GUEST COMMENTARY: County workers shouldn't be political pawns

2014-03-07T01:00:00Z GUEST COMMENTARY: County workers shouldn't be political pawnsBy John Evans
March 07, 2014 1:00 am  • 

After a few days out of town, I spent a few hours reviewing recent news articles and editorials. I find it necessary to spend a few minutes to address the continuing assault on our county employees by some individuals for no other reason than to score political points as they face re-election.

It is no secret that the salaries and benefits we provide our county employees comprise the largest portion of our budgets. They are our largest financial liability. But what some fail to recognize is that the dedication and commitment of our county employees is also our single largest asset.

County government is in the business of service, and our employees are critical to meeting the level of quality service our residents deserve and demand. Our employees plow the snow, pave our roads and inspect our bridges. Our employees protect the health of our children and ensure the safety of the food that we eat. Our employees answer the 911 call when a loved one falls or has a heart attack. Our employees protect our lives and property, prosecute those who would endanger us, assure that justice is administered, and house those who are guilty.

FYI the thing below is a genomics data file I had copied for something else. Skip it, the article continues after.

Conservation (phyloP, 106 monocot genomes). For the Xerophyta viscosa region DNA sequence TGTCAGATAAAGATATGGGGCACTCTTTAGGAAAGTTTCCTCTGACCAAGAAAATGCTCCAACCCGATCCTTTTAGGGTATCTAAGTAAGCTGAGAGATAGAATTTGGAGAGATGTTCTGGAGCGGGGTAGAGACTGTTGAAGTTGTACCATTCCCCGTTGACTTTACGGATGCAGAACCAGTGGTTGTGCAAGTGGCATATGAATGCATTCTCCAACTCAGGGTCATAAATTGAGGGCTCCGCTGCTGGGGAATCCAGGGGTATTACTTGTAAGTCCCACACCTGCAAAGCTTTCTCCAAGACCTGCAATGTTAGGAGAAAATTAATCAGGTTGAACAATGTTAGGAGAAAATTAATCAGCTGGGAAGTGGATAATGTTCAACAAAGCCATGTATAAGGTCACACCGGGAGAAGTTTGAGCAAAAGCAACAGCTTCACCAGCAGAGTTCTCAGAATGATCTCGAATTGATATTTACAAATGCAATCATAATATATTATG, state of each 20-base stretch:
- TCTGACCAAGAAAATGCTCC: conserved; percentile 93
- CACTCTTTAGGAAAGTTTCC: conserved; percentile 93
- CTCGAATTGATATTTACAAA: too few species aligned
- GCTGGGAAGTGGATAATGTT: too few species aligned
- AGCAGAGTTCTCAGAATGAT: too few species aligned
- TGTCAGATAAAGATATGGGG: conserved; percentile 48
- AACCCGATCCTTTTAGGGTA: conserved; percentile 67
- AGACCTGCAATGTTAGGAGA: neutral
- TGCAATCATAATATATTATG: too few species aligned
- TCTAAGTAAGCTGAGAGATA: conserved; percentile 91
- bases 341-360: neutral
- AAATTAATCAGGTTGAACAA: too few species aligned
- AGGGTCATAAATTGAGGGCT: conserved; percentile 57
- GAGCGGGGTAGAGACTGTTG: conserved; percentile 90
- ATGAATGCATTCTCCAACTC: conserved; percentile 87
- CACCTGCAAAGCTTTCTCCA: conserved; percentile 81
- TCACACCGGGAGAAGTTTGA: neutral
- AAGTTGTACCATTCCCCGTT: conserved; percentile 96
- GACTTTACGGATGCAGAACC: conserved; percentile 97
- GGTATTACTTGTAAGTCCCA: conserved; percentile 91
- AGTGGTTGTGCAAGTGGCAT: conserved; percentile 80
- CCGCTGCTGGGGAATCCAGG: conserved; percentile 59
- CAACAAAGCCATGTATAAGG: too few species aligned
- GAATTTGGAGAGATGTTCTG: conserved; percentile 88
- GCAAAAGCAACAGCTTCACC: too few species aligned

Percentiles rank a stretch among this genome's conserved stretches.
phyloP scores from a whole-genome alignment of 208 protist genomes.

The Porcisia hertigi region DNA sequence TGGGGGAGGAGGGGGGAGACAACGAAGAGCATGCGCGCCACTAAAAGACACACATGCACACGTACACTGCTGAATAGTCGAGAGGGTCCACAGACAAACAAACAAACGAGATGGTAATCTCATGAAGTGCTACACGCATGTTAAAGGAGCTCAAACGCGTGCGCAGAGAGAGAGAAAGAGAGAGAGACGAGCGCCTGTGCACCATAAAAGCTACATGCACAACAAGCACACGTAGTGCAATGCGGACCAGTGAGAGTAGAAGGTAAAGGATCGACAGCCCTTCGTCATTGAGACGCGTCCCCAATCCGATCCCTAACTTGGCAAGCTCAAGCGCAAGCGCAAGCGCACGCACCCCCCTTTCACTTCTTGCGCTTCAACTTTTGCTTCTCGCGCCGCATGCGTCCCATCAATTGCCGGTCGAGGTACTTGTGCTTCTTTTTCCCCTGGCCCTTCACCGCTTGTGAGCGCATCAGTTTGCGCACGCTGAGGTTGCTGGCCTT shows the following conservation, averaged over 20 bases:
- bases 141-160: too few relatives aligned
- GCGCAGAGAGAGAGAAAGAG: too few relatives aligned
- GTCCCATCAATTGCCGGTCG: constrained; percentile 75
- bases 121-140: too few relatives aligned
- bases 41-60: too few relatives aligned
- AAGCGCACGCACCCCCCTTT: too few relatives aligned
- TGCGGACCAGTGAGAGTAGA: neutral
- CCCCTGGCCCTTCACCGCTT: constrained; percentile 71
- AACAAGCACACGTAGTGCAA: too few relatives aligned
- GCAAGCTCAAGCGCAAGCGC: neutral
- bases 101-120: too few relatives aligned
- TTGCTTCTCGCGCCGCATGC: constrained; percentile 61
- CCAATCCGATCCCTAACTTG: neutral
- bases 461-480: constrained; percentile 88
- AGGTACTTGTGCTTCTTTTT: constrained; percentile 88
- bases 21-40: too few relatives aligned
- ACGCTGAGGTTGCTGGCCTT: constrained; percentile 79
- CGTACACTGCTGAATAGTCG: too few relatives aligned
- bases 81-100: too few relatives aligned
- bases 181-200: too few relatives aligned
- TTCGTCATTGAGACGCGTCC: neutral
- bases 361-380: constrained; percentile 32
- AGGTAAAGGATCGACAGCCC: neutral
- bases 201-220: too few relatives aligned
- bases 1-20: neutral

Our employees gather stray animals from our yards, house them and find them new homes. Our employees improve our quality of life with cultural and recreational programs. Our employees assess our homes, record our real estate transactions, send out tax bills, collect the taxes and pay our bills. Our employees protect our environment, reduce our carbon imprint, and assure the quality of water that we drink. Our employees develop and enforce building codes that assure our homes are safe. Our employees develop and enforce zoning laws that assure orderly growth and protect property values.

Our employees work hard every day to meet the needs of our citizens, and deserve to be treated with dignity and respect. They should never be treated as political pawns for election year gains.

As everyone is aware, this board commissioned and has received the confidential human resources report. That report is very lengthy and complicated, and deserves a deliberate and thoughtful examination. The commissioners will be working to determine actions that may be necessary, and the best way to achieve those actions.

In the interim, I want to address three issues.

First, the commission will not consider any changes to human resources policies by any single department or office. Any changes that result from the human resources report will be made for all employees, across the board. Our employees deserve to know everyone is treated equally and fairly.

Second, I assure our county employees that any wholesale changes to human resources policies or benefits will not be made without their input. This Board of Commissioners values their work and dedication, and is committed to working together with them through this process. We anticipate forming a committee, similar to what we did with the health insurance changes, to assure employees' opinions and needs are respected.

Finally, the commissioners intend to begin immediate discussions with the County Council leadership to establish and fund a county human resources department. There has been enough talking, and the time has come for action.

John Evans is president of the Porter County Board of Commissioners. The opinions are the writer's.

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